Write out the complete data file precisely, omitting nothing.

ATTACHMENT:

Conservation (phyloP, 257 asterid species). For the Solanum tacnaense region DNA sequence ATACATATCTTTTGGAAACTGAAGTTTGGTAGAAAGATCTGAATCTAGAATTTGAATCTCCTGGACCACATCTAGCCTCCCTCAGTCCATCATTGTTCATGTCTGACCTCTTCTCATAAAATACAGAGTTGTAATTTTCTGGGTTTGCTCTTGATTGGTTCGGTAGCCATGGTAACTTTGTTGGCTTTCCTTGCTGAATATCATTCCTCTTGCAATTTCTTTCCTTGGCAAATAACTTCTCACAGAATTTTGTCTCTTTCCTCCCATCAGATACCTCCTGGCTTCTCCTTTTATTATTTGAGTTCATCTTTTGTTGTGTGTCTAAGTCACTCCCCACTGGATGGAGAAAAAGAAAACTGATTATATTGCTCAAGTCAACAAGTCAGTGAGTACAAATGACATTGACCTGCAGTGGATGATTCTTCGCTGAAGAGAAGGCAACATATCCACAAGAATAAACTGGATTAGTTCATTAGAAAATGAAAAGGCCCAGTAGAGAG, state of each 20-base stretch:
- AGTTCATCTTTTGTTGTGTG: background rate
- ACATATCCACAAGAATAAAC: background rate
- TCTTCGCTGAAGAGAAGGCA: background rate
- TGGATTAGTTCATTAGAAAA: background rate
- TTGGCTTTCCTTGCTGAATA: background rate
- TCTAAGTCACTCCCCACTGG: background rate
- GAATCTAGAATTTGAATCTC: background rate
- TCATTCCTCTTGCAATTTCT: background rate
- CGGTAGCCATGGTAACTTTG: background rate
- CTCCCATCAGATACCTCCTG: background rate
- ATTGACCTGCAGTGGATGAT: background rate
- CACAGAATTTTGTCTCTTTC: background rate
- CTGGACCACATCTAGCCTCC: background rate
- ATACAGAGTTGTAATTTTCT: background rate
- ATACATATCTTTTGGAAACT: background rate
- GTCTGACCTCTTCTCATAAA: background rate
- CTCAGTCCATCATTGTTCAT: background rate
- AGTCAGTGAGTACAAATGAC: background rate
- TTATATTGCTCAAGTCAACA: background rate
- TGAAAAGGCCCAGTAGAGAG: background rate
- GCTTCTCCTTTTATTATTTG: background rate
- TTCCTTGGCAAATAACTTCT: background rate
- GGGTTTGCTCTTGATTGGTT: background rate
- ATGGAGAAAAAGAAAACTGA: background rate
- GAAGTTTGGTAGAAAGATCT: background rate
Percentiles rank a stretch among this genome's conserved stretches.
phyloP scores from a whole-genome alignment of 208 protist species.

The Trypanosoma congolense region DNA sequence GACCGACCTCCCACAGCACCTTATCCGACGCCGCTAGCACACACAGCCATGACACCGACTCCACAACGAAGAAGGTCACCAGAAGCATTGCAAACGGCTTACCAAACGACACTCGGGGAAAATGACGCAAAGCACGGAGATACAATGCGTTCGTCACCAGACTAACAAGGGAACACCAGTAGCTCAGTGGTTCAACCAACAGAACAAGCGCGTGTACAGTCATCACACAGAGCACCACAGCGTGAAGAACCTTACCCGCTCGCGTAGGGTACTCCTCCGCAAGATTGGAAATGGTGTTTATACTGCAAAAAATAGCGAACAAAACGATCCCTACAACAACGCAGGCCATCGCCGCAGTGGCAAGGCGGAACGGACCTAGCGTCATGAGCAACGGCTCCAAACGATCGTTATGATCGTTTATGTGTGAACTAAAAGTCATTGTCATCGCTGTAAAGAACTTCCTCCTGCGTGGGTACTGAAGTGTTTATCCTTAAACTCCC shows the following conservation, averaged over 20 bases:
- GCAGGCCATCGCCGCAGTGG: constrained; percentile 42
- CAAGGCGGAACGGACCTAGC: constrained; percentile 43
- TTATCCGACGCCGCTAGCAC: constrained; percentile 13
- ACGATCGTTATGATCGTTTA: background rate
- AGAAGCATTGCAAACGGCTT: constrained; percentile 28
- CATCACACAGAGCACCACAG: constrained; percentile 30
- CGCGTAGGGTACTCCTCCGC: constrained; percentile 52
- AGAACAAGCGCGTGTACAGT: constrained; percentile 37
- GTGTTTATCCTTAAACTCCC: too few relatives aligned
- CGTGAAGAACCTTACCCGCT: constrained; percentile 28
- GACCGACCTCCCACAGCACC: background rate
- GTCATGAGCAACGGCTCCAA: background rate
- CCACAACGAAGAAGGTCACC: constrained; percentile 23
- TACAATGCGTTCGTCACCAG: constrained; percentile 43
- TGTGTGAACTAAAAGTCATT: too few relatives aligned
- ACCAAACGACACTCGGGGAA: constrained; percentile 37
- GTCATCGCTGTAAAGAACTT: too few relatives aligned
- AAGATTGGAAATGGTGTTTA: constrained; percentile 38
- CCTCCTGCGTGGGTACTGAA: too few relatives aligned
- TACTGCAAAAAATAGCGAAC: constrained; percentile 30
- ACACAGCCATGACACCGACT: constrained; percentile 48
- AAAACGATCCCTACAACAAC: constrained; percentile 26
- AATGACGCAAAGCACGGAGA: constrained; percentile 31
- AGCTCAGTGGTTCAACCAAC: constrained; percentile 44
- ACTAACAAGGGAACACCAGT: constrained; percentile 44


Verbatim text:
Conservation (phyloP, 257 asterid species). For the Solanum tacnaense region DNA sequence ATACATATCTTTTGGAAACTGAAGTTTGGTAGAAAGATCTGAATCTAGAATTTGAATCTCCTGGACCACATCTAGCCTCCCTCAGTCCATCATTGTTCATGTCTGACCTCTTCTCATAAAATACAGAGTTGTAATTTTCTGGGTTTGCTCTTGATTGGTTCGGTAGCCATGGTAACTTTGTTGGCTTTCCTTGCTGAATATCATTCCTCTTGCAATTTCTTTCCTTGGCAAATAACTTCTCACAGAATTTTGTCTCTTTCCTCCCATCAGATACCTCCTGGCTTCTCCTTTTATTATTTGAGTTCATCTTTTGTTGTGTGTCTAAGTCACTCCCCACTGGATGGAGAAAAAGAAAACTGATTATATTGCTCAAGTCAACAAGTCAGTGAGTACAAATGACATTGACCTGCAGTGGATGATTCTTCGCTGAAGAGAAGGCAACATATCCACAAGAATAAACTGGATTAGTTCATTAGAAAATGAAAAGGCCCAGTAGAGAG, state of each 20-base stretch:
- AGTTCATCTTTTGTTGTGTG: background rate
- ACATATCCACAAGAATAAAC: background rate
- TCTTCGCTGAAGAGAAGGCA: background rate
- TGGATTAGTTCATTAGAAAA: background rate
- TTGGCTTTCCTTGCTGAATA: background rate
- TCTAAGTCACTCCCCACTGG: background rate
- GAATCTAGAATTTGAATCTC: background rate
- TCATTCCTCTTGCAATTTCT: background rate
- CGGTAGCCATGGTAACTTTG: background rate
- CTCCCATCAGATACCTCCTG: background rate
- ATTGACCTGCAGTGGATGAT: background rate
- CACAGAATTTTGTCTCTTTC: background rate
- CTGGACCACATCTAGCCTCC: background rate
- ATACAGAGTTGTAATTTTCT: background rate
- ATACATATCTTTTGGAAACT: background rate
- GTCTGACCTCTTCTCATAAA: background rate
- CTCAGTCCATCATTGTTCAT: background rate
- AGTCAGTGAGTACAAATGAC: background rate
- TTATATTGCTCAAGTCAACA: background rate
- TGAAAAGGCCCAGTAGAGAG: background rate
- GCTTCTCCTTTTATTATTTG: background rate
- TTCCTTGGCAAATAACTTCT: background rate
- GGGTTTGCTCTTGATTGGTT: background rate
- ATGGAGAAAAAGAAAACTGA: background rate
- GAAGTTTGGTAGAAAGATCT: background rate
Percentiles rank a stretch among this genome's conserved stretches.
phyloP scores from a whole-genome alignment of 208 protist species.

The Trypanosoma congolense region DNA sequence GACCGACCTCCCACAGCACCTTATCCGACGCCGCTAGCACACACAGCCATGACACCGACTCCACAACGAAGAAGGTCACCAGAAGCATTGCAAACGGCTTACCAAACGACACTCGGGGAAAATGACGCAAAGCACGGAGATACAATGCGTTCGTCACCAGACTAACAAGGGAACACCAGTAGCTCAGTGGTTCAACCAACAGAACAAGCGCGTGTACAGTCATCACACAGAGCACCACAGCGTGAAGAACCTTACCCGCTCGCGTAGGGTACTCCTCCGCAAGATTGGAAATGGTGTTTATACTGCAAAAAATAGCGAACAAAACGATCCCTACAACAACGCAGGCCATCGCCGCAGTGGCAAGGCGGAACGGACCTAGCGTCATGAGCAACGGCTCCAAACGATCGTTATGATCGTTTATGTGTGAACTAAAAGTCATTGTCATCGCTGTAAAGAACTTCCTCCTGCGTGGGTACTGAAGTGTTTATCCTTAAACTCCC shows the following conservation, averaged over 20 bases:
- GCAGGCCATCGCCGCAGTGG: constrained; percentile 42
- CAAGGCGGAACGGACCTAGC: constrained; percentile 43
- TTATCCGACGCCGCTAGCAC: constrained; percentile 13
- ACGATCGTTATGATCGTTTA: background rate
- AGAAGCATTGCAAACGGCTT: constrained; percentile 28
- CATCACACAGAGCACCACAG: constrained; percentile 30
- CGCGTAGGGTACTCCTCCGC: constrained; percentile 52
- AGAACAAGCGCGTGTACAGT: constrained; percentile 37
- GTGTTTATCCTTAAACTCCC: too few relatives aligned
- CGTGAAGAACCTTACCCGCT: constrained; percentile 28
- GACCGACCTCCCACAGCACC: background rate
- GTCATGAGCAACGGCTCCAA: background rate
- CCACAACGAAGAAGGTCACC: constrained; percentile 23
- TACAATGCGTTCGTCACCAG: constrained; percentile 43
- TGTGTGAACTAAAAGTCATT: too few relatives aligned
- ACCAAACGACACTCGGGGAA: constrained; percentile 37
- GTCATCGCTGTAAAGAACTT: too few relatives aligned
- AAGATTGGAAATGGTGTTTA: constrained; percentile 38
- CCTCCTGCGTGGGTACTGAA: too few relatives aligned
- TACTGCAAAAAATAGCGAAC: constrained; percentile 30
- ACACAGCCATGACACCGACT: constrained; percentile 48
- AAAACGATCCCTACAACAAC: constrained; percentile 26
- AATGACGCAAAGCACGGAGA: constrained; percentile 31
- AGCTCAGTGGTTCAACCAAC: constrained; percentile 44
- ACTAACAAGGGAACACCAGT: constrained; percentile 44